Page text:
Publicada el 3 de Septiembre de 2019
Today, Belmont is a large plot of dry land in the middle of the United States. It is the size of Paris, located near the town of Buckeye, Arizona. In the coming years, that empty landscape will become the first smart city built from the ground up (if the plans made by its main investor, Bill Gates, come to fruition). Data centers, self-driving cars, high-speed communications networks, sensors, and smart streets will be the norm for its initial 80,000 residents.
As with many of the plans for smart cities, Belmont’s plan is currently just that, a plan. However, the project underscores the importance of connected infrastructures and their smart management in the cities of the future. And there are already real-life examples of smart roads in operation.
From smart pavements to energy-generating roads
The plans the future has in store for roads are many. Here, we’ve already discussed the importance of smart routes to pave the way for the gradual introduction of self-driving vehicles. Or smart pavements, such as those being tested by Integrated Roadways in Denver that provide real-time traffic information.
In addition, advances in sensors systems, artificial intelligence, the Internet of Things, and the coming 5G mobile technology make dreaming about new purposes for roads, such as generating power for electric vehicles by integrating different technologies or smart roads capable of reducing congestion. But beyond the big advances, many concrete, real cases are already changing the way both people and vehicles relate to roads. Let’s take a look at three of them.
Can a traffic light develop empathy for a slow pedestrian? Unsplash/Zac Price
CrossWalk: traffic lights with empathy
Ever since road traffic (first horses and then motor vehicles) became the protagonist of our cities, its coexistence with pedestrians has not been without complications. It was precisely due to those complications that the first traffic light came to be. Today, technology increasingly contributes to the intelligence of these light signals. In Tilburg in the Netherlands, they have managed to give their traffic lights empathy and wait for slower pedestrians or those with mobility problems.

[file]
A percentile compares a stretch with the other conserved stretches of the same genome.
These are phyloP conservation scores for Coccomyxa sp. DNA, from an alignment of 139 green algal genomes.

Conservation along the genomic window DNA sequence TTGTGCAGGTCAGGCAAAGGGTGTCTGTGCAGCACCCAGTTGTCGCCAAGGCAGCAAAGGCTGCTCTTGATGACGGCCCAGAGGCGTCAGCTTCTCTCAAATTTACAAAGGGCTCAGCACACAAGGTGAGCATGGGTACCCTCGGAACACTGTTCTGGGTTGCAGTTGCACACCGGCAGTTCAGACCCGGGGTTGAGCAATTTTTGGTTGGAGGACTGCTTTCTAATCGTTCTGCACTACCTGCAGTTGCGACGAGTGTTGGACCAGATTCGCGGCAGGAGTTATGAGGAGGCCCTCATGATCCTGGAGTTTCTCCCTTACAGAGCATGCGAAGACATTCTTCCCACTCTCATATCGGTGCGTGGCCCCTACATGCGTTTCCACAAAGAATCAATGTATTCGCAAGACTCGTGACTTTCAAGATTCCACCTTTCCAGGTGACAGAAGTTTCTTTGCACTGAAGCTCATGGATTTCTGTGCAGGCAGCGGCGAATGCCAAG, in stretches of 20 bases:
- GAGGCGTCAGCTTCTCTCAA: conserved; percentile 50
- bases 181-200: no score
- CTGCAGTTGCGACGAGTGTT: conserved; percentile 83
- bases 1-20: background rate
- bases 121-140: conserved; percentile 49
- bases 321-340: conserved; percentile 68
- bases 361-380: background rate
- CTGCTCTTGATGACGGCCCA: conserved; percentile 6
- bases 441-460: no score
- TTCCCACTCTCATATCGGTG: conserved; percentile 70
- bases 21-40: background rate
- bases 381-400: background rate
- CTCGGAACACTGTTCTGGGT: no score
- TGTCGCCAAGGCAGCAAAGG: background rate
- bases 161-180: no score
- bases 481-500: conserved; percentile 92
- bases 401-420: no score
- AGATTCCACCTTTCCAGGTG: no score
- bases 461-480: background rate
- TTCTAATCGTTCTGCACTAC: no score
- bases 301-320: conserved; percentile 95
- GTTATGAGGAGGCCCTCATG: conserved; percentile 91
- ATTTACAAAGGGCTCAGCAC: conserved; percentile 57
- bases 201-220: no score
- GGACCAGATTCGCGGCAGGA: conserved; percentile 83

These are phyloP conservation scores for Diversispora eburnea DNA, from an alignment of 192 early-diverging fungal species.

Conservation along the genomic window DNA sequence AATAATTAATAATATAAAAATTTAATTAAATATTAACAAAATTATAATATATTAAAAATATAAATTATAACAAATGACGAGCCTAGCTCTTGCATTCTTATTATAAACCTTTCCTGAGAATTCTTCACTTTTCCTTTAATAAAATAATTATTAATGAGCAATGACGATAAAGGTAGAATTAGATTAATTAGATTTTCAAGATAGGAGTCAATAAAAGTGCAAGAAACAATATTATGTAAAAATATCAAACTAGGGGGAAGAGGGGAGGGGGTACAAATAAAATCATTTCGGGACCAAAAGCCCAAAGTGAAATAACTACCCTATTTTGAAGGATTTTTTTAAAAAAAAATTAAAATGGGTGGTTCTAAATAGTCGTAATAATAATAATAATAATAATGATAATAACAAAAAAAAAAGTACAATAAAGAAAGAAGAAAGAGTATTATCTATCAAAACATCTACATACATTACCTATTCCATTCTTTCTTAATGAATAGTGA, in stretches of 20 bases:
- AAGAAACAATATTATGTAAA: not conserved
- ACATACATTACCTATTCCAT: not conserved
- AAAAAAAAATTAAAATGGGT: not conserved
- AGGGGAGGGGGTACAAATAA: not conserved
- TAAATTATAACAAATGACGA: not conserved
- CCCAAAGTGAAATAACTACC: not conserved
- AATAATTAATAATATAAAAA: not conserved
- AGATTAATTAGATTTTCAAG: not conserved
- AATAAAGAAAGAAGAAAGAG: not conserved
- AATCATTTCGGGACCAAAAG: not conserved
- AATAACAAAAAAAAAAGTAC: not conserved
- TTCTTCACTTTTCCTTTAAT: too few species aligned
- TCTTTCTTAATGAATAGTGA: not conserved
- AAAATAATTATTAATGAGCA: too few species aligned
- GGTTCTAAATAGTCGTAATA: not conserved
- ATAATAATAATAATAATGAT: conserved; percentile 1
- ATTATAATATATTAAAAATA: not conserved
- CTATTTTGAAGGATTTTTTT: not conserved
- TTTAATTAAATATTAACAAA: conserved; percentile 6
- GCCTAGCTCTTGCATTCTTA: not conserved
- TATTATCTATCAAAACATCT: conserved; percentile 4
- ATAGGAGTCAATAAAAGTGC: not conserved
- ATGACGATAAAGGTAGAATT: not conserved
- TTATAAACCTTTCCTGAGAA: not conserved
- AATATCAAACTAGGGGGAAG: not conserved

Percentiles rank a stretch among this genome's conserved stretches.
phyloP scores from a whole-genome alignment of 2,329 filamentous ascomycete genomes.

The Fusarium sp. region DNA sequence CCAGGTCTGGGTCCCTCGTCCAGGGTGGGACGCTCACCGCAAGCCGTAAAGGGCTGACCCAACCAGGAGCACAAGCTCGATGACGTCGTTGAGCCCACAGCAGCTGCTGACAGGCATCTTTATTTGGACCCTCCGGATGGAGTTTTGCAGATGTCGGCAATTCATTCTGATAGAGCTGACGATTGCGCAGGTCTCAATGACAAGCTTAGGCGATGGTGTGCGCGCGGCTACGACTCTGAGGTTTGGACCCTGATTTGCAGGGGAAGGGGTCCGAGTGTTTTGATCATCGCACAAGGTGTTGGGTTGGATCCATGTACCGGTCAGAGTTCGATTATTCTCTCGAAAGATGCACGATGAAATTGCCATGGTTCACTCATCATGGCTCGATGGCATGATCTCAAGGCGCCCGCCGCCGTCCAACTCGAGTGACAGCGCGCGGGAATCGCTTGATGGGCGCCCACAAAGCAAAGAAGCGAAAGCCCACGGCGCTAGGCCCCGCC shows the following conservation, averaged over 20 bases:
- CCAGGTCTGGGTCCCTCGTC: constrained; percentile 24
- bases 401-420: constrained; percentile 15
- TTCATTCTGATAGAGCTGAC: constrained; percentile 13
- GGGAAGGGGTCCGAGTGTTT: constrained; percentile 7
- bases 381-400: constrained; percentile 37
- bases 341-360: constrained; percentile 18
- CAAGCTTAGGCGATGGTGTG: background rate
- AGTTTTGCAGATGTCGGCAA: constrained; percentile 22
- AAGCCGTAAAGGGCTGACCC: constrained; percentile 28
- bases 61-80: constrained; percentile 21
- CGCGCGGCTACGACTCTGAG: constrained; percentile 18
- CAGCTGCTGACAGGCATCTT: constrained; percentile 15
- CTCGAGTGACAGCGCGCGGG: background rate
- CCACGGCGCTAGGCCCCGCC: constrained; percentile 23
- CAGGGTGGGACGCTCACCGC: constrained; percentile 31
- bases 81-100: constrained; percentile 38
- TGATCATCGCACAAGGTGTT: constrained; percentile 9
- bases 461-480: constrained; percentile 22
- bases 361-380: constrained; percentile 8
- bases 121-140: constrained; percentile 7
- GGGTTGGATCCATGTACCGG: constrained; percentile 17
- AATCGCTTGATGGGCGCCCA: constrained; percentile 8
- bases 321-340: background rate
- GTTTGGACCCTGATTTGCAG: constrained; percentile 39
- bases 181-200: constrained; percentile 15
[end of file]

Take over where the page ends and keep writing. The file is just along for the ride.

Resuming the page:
By means of this solution called CrossWalk, which was developed by Dynniq, traffic lights scan the street and sidewalks. If they detect a pedestrian, who must have the CrossWalk app installed on their smartphone, they can adapt their timing to the individual’s mobility. That is, if there is a person in a wheelchair or an older person who walks slower, they will stay green longer for the pedestrian.
The system, which has been gradually implemented since 2017, uses the software that many traffic light systems in the city already have, as well as the GPS technology available on most devices. The project is part of Tilburg’s urban plan to become a friendlier city for pedestrians and cyclists, and not to the detriment of other vehicles.
Pedestrian crossings are a double-edged sword in terms of road safety. Unsplash/Sora Sagano
Starling Crossing: a pedestrian crossing for the future
Pedestrian crossings are a double-edged sword. Pedestrians are often overly confident around them, feeling sure they can cross the street. Cars, depending on the place and time of day, don’t always slow down as they should. South of London, a company called Umbrellium and the city’s Transport Research Laboratory have come up with a solution to increase safety by means of machine learning.
Starling Crossing (short for Stigmergic Adaptive Responsive Learning Crossing) is not a pedestrian crossing. It is actually a smart surface, machine learning software, and a sensor system. This surface shows different configurations depending on the situation. For example, a pedestrian crossing only appears when it is safe for the pedestrian to cross.
According to Umbrellium, the crossing area is monitored by cameras, and the surface has integrated LEDs that are controlled by the artificial intelligence system. Thanks to a neural network, cameras are able to recognize objects moving along the roadway and sidewalk, differentiate them, and anticipate their trajectory. Based on that information and the time of day, it indicates a safe crossing, a red configuration when an unexpected crossing occurs, or caution signs for vehicles.
Dordrecht: IoT for planning cities
Smart roads are much more than luminous surfaces and roads equipped with artificial intelligence. The term also refers to their smart management and the use of technologies in planning the cities of the future.
In the Dutch city of Dordrecht, a company called Libelium and a student from the TU Delft university installed sensors and devices from the Internet of Things at various intersections in the city center. In a little over a year, until mid-2017, they collected detailed data on the mobility patterns of pedestrians and vehicles and the actual demand for each road. This data is now being used by the local government for urban planning, traffic management, and managing the use of public facilities.
These three pioneering projects are just a small indication that smart roads are already among us. In the coming years, as mobile communication technologies and as data storage and processing capabilities improve, streets and roads will get smarter in order to continue to be an essential infrastructure in the cities of tomorrow.